January 21, 2021

Another Look: The Wilderness Within


They cannot scare me with their empty places
Between stars — on stars where no human race is.
I have it in me so much nearer home
To scare myself with my own desert places.

• Robert Frost, “Desert Places”

• • •

One temptation is to think the wilderness is without — a place, a geography, a circumstance. I’m in the wilderness, I say, and immediately I find myself off course. Yes, the place under my feet may be a desert and barren all around. But more likely, even though it is there, I cannot see its fruit or the means it offers for my survival. It may well be that I can flourish in almost any setting. Only the aquifer must be found and I must sink a sturdy pipe through hard dry soil to reach it. That I struggle to do so consistently is the scary part and what makes me view the wilderness as the enemy. It demands from me more than I seem to be able to summons. The barren place without reveals my impotence and lack of creative imagination within.

Therefore, more often than not, I take an easier way made possible by this age of miracles. I go into debt to buy overpriced, mediocre quality groceries. I put the cost of a vacation at the nearest oasis on my credit card, and there I read brochures extolling greener pastures. I fall asleep, drunk on dreams. Then two weeks later I awaken and open my front door, and here I am again in the midst of a trackless wasteland. I squint against the blowing dust that slaps my face and feel myself beginning to sweat. The midday demon slowly chokes the breath out of me. I survive the afternoon, parched and overwhelmed with futility. I twist and turn in perspiration-soaked sheets through the night, both longing for and dreading the morning.

Not in a million years would I have thought, in these days, that my main vocation would be searching for water.


  1. Robert F says

    Never having gone
    to the desert, I’ve known it
    from the inside out…

  2. Burro [Mule] says

    And yet, the desert, the wilderness, the wasteland (die Wüste) is the place to encounter YHWH. Even the Son of God did so.

  3. Rick Ro. says

    Wilderness within,
    Where o where is your water.
    I hear footsteps near.

  4. Rick Ro. says

    Desert of my soul
    Empty, barren…but I see
    a cross in its sand.

  5. Burro [Mule] says

    And the desert within, if not healed, creates a wasteland without.

    Today is the centenary of the first day of the Battle of The Somme, into which five million men were thrown like so much meat into a grinder. Their cries no longer echo in living memory, but the tears are still rising behind my eyelids.

    So, soon they topped the hill, and raced together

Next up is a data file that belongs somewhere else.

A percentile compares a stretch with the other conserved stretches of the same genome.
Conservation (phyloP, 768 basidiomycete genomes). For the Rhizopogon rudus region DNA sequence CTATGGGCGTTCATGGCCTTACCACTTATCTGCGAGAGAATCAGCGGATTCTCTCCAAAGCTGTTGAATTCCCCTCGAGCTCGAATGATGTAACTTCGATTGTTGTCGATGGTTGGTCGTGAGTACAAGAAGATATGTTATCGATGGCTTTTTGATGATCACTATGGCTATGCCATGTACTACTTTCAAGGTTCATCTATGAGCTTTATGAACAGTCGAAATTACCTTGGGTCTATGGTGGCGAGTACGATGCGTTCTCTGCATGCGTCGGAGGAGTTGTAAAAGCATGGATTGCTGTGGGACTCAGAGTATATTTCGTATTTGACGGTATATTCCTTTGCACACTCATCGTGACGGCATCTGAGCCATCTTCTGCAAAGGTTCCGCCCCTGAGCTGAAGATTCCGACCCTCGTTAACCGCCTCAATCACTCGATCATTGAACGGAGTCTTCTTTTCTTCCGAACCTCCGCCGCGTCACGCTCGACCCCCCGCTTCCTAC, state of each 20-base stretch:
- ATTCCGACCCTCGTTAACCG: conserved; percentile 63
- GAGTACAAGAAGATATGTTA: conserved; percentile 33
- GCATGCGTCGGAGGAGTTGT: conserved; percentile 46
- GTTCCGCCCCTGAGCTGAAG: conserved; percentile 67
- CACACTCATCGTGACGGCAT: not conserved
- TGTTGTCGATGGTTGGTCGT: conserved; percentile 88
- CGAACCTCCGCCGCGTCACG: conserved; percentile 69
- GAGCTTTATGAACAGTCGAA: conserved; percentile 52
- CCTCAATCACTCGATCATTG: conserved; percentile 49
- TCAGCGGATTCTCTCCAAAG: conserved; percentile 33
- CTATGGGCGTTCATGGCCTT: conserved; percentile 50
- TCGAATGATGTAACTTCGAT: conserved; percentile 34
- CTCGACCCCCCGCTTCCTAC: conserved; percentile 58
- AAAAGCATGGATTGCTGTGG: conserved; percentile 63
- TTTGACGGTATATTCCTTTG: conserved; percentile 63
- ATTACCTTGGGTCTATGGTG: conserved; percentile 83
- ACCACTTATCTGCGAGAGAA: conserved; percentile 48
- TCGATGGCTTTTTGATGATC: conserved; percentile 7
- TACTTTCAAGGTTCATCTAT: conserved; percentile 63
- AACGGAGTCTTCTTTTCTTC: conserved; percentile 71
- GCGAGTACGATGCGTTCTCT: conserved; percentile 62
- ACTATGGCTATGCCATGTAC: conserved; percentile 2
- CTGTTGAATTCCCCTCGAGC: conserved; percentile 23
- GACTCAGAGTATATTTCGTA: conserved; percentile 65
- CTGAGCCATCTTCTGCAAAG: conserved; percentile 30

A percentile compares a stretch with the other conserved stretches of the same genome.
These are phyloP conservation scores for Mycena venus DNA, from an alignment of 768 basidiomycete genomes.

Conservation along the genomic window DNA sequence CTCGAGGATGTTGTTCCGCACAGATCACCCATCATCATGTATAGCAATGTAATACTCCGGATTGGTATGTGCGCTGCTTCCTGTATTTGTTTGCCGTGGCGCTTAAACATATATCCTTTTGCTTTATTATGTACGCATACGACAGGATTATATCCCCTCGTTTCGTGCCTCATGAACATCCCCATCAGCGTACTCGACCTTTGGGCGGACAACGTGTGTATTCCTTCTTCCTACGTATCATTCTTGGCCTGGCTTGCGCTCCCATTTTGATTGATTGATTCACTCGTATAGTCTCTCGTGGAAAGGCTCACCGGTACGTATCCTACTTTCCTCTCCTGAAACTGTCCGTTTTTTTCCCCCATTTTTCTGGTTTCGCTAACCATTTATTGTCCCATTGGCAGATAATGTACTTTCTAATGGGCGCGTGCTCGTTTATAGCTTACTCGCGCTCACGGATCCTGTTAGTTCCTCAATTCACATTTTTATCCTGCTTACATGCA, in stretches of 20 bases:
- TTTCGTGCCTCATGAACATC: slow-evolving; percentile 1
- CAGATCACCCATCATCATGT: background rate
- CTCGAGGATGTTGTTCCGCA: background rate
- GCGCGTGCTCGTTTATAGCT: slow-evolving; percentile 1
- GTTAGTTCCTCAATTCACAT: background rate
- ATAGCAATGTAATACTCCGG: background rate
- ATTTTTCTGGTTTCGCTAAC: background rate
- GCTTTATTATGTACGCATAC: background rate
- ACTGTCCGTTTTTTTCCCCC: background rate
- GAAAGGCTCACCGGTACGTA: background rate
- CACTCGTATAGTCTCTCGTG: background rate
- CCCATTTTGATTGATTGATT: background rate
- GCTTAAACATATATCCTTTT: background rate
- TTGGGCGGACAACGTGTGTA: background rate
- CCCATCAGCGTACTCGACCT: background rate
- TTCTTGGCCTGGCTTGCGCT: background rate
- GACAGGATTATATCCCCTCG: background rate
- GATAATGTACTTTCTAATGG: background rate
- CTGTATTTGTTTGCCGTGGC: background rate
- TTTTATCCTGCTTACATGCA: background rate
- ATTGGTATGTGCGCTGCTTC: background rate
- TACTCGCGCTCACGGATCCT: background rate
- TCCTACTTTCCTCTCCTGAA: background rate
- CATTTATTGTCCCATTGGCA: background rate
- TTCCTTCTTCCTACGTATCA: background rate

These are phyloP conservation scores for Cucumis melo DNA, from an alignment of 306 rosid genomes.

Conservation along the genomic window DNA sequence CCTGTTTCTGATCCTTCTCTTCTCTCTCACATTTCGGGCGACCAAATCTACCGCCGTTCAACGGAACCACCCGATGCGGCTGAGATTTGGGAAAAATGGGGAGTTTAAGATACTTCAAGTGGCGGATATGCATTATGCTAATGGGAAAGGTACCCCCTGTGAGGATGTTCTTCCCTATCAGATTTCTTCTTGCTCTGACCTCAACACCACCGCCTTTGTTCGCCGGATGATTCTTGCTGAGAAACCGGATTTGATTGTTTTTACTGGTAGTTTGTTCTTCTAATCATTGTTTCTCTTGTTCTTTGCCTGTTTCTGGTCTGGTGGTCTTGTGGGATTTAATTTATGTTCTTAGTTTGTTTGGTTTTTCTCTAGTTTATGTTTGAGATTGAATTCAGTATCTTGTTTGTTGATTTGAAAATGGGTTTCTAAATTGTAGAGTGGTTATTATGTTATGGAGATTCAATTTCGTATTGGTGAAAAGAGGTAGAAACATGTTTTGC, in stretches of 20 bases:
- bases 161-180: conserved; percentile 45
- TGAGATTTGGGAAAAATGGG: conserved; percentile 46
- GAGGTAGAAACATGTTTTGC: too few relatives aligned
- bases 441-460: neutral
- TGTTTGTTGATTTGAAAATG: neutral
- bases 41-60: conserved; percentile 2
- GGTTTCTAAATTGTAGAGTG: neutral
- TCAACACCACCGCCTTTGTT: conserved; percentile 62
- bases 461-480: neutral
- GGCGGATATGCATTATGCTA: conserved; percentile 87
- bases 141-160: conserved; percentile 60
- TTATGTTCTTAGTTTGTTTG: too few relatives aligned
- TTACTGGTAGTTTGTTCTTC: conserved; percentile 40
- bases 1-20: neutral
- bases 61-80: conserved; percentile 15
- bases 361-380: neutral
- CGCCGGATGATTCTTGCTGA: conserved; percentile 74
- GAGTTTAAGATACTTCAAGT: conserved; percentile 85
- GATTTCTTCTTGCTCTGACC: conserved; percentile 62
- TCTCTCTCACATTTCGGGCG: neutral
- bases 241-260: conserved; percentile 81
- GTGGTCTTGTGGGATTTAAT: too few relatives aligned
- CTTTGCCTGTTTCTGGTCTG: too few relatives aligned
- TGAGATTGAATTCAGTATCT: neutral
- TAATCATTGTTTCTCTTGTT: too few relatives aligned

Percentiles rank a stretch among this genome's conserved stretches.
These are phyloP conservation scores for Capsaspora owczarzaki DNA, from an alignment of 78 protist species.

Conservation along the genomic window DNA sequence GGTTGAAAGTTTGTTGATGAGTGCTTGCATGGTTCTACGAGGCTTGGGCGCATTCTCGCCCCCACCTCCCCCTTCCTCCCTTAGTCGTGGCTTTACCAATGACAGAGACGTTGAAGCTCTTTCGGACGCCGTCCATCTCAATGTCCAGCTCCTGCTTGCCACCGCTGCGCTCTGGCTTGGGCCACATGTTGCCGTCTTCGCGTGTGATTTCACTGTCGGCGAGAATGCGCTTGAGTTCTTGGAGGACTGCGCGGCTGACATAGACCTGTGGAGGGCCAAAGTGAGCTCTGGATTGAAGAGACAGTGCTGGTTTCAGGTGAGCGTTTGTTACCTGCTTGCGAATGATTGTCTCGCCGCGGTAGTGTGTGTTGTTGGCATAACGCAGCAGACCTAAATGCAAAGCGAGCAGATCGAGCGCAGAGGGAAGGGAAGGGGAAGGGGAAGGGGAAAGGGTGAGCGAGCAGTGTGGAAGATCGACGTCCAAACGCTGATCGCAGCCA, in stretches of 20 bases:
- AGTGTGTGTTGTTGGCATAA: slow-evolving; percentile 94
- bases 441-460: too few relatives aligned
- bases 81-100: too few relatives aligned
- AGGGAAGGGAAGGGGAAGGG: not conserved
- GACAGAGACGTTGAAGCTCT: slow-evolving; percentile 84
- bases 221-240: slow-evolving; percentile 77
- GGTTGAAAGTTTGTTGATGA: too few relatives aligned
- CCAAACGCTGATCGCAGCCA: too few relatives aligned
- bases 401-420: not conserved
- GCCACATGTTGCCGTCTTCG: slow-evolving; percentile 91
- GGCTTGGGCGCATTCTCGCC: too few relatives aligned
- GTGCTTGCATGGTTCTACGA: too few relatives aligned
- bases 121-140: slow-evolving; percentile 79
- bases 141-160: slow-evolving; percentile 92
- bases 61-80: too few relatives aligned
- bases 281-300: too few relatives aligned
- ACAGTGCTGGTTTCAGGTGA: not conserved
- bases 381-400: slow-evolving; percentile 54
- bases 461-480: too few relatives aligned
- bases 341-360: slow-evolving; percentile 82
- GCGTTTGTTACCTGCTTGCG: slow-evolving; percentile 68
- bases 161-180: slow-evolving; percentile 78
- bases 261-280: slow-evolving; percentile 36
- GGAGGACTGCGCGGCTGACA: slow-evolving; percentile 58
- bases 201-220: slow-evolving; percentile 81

Over an open stretch of herb and heather
    Exposed. And instantly the whole sky burned
    With fury against them; and soft sudden cups
    Opened in thousands for their blood; and the green slopes
    Chasmed and steepened sheer to infinite space.

    • Danielle says

      I’m reminded on this day of what my British friend wrote a year or two ago:

      “Every year on this day I think of my granddad and how he lost brother after brother in WW1 until all were gone.”

      An early chapter in a very long century.

  6. Heather Angus says

    The Fury of Aerial Bombardment

    You would think the fury of aerial bombardment
    Would rouse God to relent; the infinite spaces
    Are still silent. He looks on shock-pried faces.
    History, even, does not know what is meant.

    You would feel that after so many centuries
    God would give man to repent; yet he can kill
    As Cain could, but with multitudinous will,
    No farther advanced than in his ancient furies

    Was man made stupid to see his own stupidity?
    Is God by definition indifferent, beyond us all?
    Is the eternal truth man’s fighting soul
    Wherein the Beast ravens in its own avidity?

    Of Van Wettering I speak, and Averill,
    Names on a list, whose faces I do not recall
    But they are gone to early death, who late in school
    Distinguished the belt feed lever from the belt holding pawl.

    By a British teacher, Richard Eberhart, about the loss of his students in WWII. 30 years after “the war to end all wars.”

    “Is the eternal truth man’s fighting soul?” Looks like it.

    • Heather Angus says

      No, I don’t want to end that cynically. I try to look every day, all the time, for the blossom in the desert, and I find it, after a horrific catastrophe, in the rescuers, the healers, the helpers. So too, with my “own desert places,” I try to provide a little oasis by doing something kind or helpful for someone who needs it.

      A counselor friend once told me, “If you can get to the end of life without becoming bitter, you’re a success.” Some days it’s harder than others, but I feel it’s worth it to keep on trying.

      • Rick Ro. says

        –> “If you can get to the end of life without becoming bitter, you’re a success.”

        Awesome wisdom. Yep, our walk with Christ seems mainly to be about bearing good fruit. I fail miserably at it, but he knows I try most of the time. And His grace is sufficient. Praise Him.

    • Rick Ro. says

      Gut-wrenching. That’s a dang good poem. Thanks for sharing it.

  7. Paul Russell says

    “Earnestly I seek you in a dry and weary place where there is no water” from Psalm 63. My daily meditation (nightly too). Nice post. Thanks

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